There are about a thousand different services which will host your photos on the web, but there’s really only two that are currently in contention for first place: Flickr and Picasa. Flickr, which is owned by Yahoo, has become a household name (at least among the more technologically inclined households) for its ease of use and robust organizational and social-networking features. Google’s Picasa, on the other hand, is focused on synchronization between the excellent machine-side viewer/organizer and the Picasa online service. Both are excellent offerings, but in the context of this article we’ve got to give our recommendation to the service with the best online component: Flickr.
If you’re even remotely familiar with the internet, you’ve probably already heard of Flickr. It’s a photo storage service and social network that’s nearly ubiquitous among the net-savvy. What you might not know about, however, is the impressive depth of features it provides for organizing and sharing photos. We’ll highlight some of these features now, to better explain why we ranked Flickr as the best of its cohort.
Any good photo manager (online or off) needs first and foremost to do an excellent job of organizing your pictures. Photos should be able to be grouped into flexible categories, and it should be easy to find exactly the pictures you’re looking for, quickly. On all of these counts, Flickr succeeds brilliantly.
Flickr organizes photos with sets, collections and tags. Sets are your standard albums—groups of pictures. Collections are sets of sets, allowing you to group albums by theme or by year. Tags, as usual, allow you to assign descriptors to images, which you can later search or sort by.
Keep reading to find out what else we like about Flickr!
There are a number of options for uploading images to Flickr. The most basic is the web interface, which allows you to upload and tag multiple photos with reasonable speed, and it can be used from any PC without any install. However, when you’ve got a lot of photos to upload at once (when you first migrate your collection to Flickr, for instance) the web interface is a little too slow.
Fortunately, there is also a lightweight client you can download, called the “Flickr Uploadr” which greatly speeds up the uploading process. Flickr bills the programs as a beings suitable for “offline photo management,” but don’t be fooled; you’re not going to get the same sort of robust organizational functionality as you would get with Picasa. Rather, the program provides you with the ability to classify photos with tag and collection data, which transfers over to Flickr when you upload the photos.
Lastly, you can upload to Flickr through email. All you have to do is add the picture as an attachment to an email to the address that you see if you go to this page while logged into your Flickr account. The subject line will automatically be used as the title, and the body will be used as the description. You can include tags by adding the word “tags:” to either the subject or body of the message, followed by a list of space-delineated tags. This function is especially handy for quickly uploading images from email-enabled mobile devices like cameraphones.
There are also a wide variety of programs (many of which have been compiled here) which use the Flickr API to expand on Flickr’s functionality. As an example, one program called Flickr Foldr Monitr will keep an eye on a folder on your system and automatically upload any picture dropped in that folder to Flickr.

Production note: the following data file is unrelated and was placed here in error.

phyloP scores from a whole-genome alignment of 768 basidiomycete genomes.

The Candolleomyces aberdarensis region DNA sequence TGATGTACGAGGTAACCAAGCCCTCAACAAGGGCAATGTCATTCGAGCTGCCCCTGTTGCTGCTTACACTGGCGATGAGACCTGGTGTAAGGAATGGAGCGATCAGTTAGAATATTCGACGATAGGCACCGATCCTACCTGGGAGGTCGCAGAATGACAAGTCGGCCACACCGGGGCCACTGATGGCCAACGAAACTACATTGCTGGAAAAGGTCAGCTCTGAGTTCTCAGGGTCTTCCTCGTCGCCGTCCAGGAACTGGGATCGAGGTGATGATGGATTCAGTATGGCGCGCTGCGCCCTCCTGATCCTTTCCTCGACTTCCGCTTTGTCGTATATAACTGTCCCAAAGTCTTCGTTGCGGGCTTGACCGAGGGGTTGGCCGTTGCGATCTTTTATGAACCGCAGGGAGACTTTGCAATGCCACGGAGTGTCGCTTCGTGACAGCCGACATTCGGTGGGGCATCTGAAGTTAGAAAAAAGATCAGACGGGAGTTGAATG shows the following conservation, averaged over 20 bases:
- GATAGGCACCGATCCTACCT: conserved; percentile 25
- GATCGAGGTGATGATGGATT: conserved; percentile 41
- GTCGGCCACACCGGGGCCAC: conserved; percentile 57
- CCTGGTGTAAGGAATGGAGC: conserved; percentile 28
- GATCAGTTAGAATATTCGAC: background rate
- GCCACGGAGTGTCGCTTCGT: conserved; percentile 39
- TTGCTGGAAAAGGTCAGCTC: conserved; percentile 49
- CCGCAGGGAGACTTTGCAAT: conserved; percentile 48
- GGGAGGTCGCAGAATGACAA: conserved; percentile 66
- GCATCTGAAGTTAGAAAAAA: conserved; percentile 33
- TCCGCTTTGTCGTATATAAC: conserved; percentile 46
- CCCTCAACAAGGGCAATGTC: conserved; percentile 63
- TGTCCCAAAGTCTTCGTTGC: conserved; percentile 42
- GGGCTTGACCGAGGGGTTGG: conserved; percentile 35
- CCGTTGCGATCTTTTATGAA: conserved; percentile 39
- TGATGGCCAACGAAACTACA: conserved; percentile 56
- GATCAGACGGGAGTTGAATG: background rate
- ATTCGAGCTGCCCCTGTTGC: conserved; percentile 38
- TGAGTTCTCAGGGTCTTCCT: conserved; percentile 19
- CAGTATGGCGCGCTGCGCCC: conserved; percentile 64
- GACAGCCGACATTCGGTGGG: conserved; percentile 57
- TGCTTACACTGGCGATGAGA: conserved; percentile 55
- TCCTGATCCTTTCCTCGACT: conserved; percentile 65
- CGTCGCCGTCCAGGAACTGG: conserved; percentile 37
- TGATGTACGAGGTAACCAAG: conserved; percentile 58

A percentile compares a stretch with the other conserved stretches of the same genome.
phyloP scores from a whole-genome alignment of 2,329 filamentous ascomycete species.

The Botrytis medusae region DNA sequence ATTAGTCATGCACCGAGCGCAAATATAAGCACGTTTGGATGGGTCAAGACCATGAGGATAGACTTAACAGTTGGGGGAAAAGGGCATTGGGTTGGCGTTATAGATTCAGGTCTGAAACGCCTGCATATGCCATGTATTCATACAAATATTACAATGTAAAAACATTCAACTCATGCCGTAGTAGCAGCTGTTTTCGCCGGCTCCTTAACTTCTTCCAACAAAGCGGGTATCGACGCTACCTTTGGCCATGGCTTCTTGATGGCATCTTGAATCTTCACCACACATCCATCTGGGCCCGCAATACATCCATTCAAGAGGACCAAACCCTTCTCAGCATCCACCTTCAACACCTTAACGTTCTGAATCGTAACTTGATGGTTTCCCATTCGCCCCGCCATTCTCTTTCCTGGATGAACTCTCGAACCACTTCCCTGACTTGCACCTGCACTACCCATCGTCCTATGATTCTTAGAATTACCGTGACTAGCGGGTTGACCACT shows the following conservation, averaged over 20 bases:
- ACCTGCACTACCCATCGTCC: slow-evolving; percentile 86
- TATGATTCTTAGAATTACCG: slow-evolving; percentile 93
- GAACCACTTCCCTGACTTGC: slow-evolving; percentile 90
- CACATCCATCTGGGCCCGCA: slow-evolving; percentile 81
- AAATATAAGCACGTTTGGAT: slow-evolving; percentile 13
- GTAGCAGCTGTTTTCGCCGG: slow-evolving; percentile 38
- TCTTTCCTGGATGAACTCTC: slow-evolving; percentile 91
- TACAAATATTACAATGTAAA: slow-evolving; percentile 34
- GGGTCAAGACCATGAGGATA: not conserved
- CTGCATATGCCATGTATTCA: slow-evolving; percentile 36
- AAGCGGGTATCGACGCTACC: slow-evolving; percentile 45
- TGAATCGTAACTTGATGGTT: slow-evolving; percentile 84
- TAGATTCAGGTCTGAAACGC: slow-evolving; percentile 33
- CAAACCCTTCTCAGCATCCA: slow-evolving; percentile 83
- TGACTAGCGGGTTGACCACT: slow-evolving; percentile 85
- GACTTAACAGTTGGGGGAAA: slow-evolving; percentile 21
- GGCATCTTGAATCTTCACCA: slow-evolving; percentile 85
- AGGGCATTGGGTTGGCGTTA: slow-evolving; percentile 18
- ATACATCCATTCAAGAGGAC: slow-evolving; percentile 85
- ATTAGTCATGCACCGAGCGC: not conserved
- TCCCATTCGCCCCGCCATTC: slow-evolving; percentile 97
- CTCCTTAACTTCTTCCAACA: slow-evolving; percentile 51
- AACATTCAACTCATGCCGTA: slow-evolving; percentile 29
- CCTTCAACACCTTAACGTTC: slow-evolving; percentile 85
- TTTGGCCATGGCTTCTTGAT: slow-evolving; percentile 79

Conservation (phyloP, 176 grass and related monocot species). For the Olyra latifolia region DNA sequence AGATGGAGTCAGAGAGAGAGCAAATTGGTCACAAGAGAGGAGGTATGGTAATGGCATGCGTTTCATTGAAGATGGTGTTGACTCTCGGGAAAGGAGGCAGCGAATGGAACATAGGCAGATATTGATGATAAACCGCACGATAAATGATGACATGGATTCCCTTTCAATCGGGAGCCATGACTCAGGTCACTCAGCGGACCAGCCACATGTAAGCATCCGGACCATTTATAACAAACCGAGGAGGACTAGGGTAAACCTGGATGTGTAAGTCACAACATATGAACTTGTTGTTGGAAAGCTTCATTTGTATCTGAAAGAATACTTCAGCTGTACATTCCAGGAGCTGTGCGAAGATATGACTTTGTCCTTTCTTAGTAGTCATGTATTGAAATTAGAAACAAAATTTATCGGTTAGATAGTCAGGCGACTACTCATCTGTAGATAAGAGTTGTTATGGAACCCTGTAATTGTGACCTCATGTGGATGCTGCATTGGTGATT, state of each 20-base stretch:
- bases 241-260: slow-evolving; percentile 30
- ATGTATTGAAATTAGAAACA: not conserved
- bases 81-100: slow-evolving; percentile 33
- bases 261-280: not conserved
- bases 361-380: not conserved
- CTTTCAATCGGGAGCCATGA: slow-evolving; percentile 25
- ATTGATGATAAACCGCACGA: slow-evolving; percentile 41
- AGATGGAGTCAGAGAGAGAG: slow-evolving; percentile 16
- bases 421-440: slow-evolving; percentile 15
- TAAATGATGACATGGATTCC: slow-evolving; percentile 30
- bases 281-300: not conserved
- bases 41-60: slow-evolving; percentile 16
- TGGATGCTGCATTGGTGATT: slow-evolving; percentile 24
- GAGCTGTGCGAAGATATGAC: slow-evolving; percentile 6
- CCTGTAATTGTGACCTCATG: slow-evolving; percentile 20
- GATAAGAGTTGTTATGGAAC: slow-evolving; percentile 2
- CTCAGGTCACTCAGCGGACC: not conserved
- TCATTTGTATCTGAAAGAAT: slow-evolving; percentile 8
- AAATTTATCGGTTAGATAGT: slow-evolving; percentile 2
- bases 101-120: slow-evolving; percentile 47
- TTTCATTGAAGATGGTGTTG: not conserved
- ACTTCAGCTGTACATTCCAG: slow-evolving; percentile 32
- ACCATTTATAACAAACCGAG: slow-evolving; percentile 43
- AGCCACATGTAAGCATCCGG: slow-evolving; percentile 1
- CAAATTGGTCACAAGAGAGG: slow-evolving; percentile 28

Social Networking is a feature that may or may not be a plus, depending on your personal feelings. If you do like to be a part of an online community, then Flickr’s definitely got you covered, providing all of the standard Web 2.0 features, including friends, groups and blogs.
And if you don’t like social networks, then you don’t have to have anything to do with the Flickr community. You can just set your global privacy setting to “Me Only” and use the service as nothing more than online storage.
Really, the only problem with Flickr is that to get the most out of it, you’ll need to pay 25 bucks a year. Still, in our opinion if you like to take and share pictures, it’s absolutely worth the price.
Photo manipulation is one of the newest services on the Cloud, with reasonable browser-based options only becoming available in the last year or so. Still, in that time a whole plethora of services have become available. Which service should you use for your online picture editing needs? That depends on what exactly you’re trying to do to your photo.
If you’re looking to simply touch up an image, we recommend FotoFlexer. Why? Because it does all basic edits like adjusting contrast and brightness, cropping and resizing, and it does them with an editor that’s quick, clean and intuitive (and all for free, unlike competitor Picnik). It’s got a number of automated retouch options, like red-eye and blemish removal, which are great for when you want to spruce up a picture quickly and you don’t need professional-quality results.
Additionally, FotoFlexer makes it very simple to upload images to work on, by integrating directly with most major online photo hosts, like Flickr, Picasa, and Facebook. This allows you to load pictures directly from your albums on those sites, and save back to them when you’re done. You can also upload pictures off of your hard drive, or specify the URL of an image on the web.
However, if you’re looking to do any sort of advanced image manipulation, FotoFlexer probably won’t be enough for you. Though it has limited layer support, it doesn’t give you the tools needed to edit with much precision, meaning you won’t be able to create worth1000 style results. There is an option for power-users online, however, called Splashup.
Splashup is a browser-based editor that does an admirable job of recreating the experience of using Photoshop. The interface is faithfully recreated, and most of the important tools are present, including full support for layers. Generally, veteran ‘shoppers should be able to do most anything they want in Splashup, though they may be slowed down by the lack of hotkeys or a context menu.